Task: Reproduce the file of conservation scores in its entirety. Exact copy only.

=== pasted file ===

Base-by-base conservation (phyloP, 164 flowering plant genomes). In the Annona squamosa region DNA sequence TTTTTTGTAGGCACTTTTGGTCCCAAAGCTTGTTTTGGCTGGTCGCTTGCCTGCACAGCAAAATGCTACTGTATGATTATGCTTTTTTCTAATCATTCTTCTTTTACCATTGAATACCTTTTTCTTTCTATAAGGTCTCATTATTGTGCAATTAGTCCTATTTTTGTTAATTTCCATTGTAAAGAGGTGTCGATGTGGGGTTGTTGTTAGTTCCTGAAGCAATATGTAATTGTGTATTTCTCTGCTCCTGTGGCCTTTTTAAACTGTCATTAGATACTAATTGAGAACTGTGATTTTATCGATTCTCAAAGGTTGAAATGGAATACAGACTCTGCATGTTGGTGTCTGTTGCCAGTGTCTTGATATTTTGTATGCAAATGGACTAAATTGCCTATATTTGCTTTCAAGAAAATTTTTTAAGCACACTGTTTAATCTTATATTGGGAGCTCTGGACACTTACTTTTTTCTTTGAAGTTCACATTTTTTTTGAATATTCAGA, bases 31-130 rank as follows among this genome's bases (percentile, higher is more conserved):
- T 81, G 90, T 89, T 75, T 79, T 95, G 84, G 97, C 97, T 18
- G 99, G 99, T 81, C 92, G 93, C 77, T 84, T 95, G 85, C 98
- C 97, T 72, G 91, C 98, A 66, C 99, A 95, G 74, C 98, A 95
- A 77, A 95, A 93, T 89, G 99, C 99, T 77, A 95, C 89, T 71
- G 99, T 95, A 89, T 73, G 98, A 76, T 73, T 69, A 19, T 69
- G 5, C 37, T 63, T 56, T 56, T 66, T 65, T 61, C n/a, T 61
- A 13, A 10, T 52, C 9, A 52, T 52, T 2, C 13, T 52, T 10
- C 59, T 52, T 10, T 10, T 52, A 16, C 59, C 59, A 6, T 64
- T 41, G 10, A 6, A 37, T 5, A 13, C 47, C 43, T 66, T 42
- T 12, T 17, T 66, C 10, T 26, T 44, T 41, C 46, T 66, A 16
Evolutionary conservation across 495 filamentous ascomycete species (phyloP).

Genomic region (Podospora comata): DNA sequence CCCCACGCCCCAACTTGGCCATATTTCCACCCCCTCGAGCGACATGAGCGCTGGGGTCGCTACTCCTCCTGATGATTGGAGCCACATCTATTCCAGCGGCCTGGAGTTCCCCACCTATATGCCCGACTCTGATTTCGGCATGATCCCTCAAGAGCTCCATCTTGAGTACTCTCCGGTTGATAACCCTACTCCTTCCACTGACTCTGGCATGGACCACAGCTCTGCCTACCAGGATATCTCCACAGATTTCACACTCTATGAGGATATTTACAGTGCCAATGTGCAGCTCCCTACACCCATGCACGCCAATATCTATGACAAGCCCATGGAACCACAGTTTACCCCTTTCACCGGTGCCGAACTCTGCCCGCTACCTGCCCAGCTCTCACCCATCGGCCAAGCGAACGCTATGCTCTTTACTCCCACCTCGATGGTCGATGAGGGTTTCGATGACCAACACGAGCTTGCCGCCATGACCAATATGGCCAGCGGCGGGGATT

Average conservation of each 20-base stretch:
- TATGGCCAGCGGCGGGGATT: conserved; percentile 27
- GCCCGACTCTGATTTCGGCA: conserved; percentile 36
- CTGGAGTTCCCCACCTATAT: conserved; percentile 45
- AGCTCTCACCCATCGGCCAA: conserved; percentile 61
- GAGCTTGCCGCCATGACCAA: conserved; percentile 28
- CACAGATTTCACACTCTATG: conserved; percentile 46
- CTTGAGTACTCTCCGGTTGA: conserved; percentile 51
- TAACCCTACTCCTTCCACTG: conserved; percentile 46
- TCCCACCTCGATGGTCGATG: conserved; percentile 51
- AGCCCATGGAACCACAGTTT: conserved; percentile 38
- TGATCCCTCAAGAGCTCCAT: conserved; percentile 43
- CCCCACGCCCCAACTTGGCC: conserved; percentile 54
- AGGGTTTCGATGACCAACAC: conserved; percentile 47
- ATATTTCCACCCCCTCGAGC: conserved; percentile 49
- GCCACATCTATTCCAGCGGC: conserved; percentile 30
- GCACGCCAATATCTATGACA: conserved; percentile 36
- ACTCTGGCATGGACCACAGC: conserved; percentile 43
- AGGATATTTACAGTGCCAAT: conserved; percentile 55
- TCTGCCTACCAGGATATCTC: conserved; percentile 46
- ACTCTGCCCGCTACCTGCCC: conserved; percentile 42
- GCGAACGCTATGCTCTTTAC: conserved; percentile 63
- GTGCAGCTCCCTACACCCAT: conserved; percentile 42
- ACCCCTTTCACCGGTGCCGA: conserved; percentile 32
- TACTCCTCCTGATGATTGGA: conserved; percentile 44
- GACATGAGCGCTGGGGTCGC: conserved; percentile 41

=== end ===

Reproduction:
Base-by-base conservation (phyloP, 164 flowering plant genomes). In the Annona squamosa region DNA sequence TTTTTTGTAGGCACTTTTGGTCCCAAAGCTTGTTTTGGCTGGTCGCTTGCCTGCACAGCAAAATGCTACTGTATGATTATGCTTTTTTCTAATCATTCTTCTTTTACCATTGAATACCTTTTTCTTTCTATAAGGTCTCATTATTGTGCAATTAGTCCTATTTTTGTTAATTTCCATTGTAAAGAGGTGTCGATGTGGGGTTGTTGTTAGTTCCTGAAGCAATATGTAATTGTGTATTTCTCTGCTCCTGTGGCCTTTTTAAACTGTCATTAGATACTAATTGAGAACTGTGATTTTATCGATTCTCAAAGGTTGAAATGGAATACAGACTCTGCATGTTGGTGTCTGTTGCCAGTGTCTTGATATTTTGTATGCAAATGGACTAAATTGCCTATATTTGCTTTCAAGAAAATTTTTTAAGCACACTGTTTAATCTTATATTGGGAGCTCTGGACACTTACTTTTTTCTTTGAAGTTCACATTTTTTTTGAATATTCAGA, bases 31-130 rank as follows among this genome's bases (percentile, higher is more conserved):
- T 81, G 90, T 89, T 75, T 79, T 95, G 84, G 97, C 97, T 18
- G 99, G 99, T 81, C 92, G 93, C 77, T 84, T 95, G 85, C 98
- C 97, T 72, G 91, C 98, A 66, C 99, A 95, G 74, C 98, A 95
- A 77, A 95, A 93, T 89, G 99, C 99, T 77, A 95, C 89, T 71
- G 99, T 95, A 89, T 73, G 98, A 76, T 73, T 69, A 19, T 69
- G 5, C 37, T 63, T 56, T 56, T 66, T 65, T 61, C n/a, T 61
- A 13, A 10, T 52, C 9, A 52, T 52, T 2, C 13, T 52, T 10
- C 59, T 52, T 10, T 10, T 52, A 16, C 59, C 59, A 6, T 64
- T 41, G 10, A 6, A 37, T 5, A 13, C 47, C 43, T 66, T 42
- T 12, T 17, T 66, C 10, T 26, T 44, T 41, C 46, T 66, A 16
Evolutionary conservation across 495 filamentous ascomycete species (phyloP).

Genomic region (Podospora comata): DNA sequence CCCCACGCCCCAACTTGGCCATATTTCCACCCCCTCGAGCGACATGAGCGCTGGGGTCGCTACTCCTCCTGATGATTGGAGCCACATCTATTCCAGCGGCCTGGAGTTCCCCACCTATATGCCCGACTCTGATTTCGGCATGATCCCTCAAGAGCTCCATCTTGAGTACTCTCCGGTTGATAACCCTACTCCTTCCACTGACTCTGGCATGGACCACAGCTCTGCCTACCAGGATATCTCCACAGATTTCACACTCTATGAGGATATTTACAGTGCCAATGTGCAGCTCCCTACACCCATGCACGCCAATATCTATGACAAGCCCATGGAACCACAGTTTACCCCTTTCACCGGTGCCGAACTCTGCCCGCTACCTGCCCAGCTCTCACCCATCGGCCAAGCGAACGCTATGCTCTTTACTCCCACCTCGATGGTCGATGAGGGTTTCGATGACCAACACGAGCTTGCCGCCATGACCAATATGGCCAGCGGCGGGGATT

Average conservation of each 20-base stretch:
- TATGGCCAGCGGCGGGGATT: conserved; percentile 27
- GCCCGACTCTGATTTCGGCA: conserved; percentile 36
- CTGGAGTTCCCCACCTATAT: conserved; percentile 45
- AGCTCTCACCCATCGGCCAA: conserved; percentile 61
- GAGCTTGCCGCCATGACCAA: conserved; percentile 28
- CACAGATTTCACACTCTATG: conserved; percentile 46
- CTTGAGTACTCTCCGGTTGA: conserved; percentile 51
- TAACCCTACTCCTTCCACTG: conserved; percentile 46
- TCCCACCTCGATGGTCGATG: conserved; percentile 51
- AGCCCATGGAACCACAGTTT: conserved; percentile 38
- TGATCCCTCAAGAGCTCCAT: conserved; percentile 43
- CCCCACGCCCCAACTTGGCC: conserved; percentile 54
- AGGGTTTCGATGACCAACAC: conserved; percentile 47
- ATATTTCCACCCCCTCGAGC: conserved; percentile 49
- GCCACATCTATTCCAGCGGC: conserved; percentile 30
- GCACGCCAATATCTATGACA: conserved; percentile 36
- ACTCTGGCATGGACCACAGC: conserved; percentile 43
- AGGATATTTACAGTGCCAAT: conserved; percentile 55
- TCTGCCTACCAGGATATCTC: conserved; percentile 46
- ACTCTGCCCGCTACCTGCCC: conserved; percentile 42
- GCGAACGCTATGCTCTTTAC: conserved; percentile 63
- GTGCAGCTCCCTACACCCAT: conserved; percentile 42
- ACCCCTTTCACCGGTGCCGA: conserved; percentile 32
- TACTCCTCCTGATGATTGGA: conserved; percentile 44
- GACATGAGCGCTGGGGTCGC: conserved; percentile 41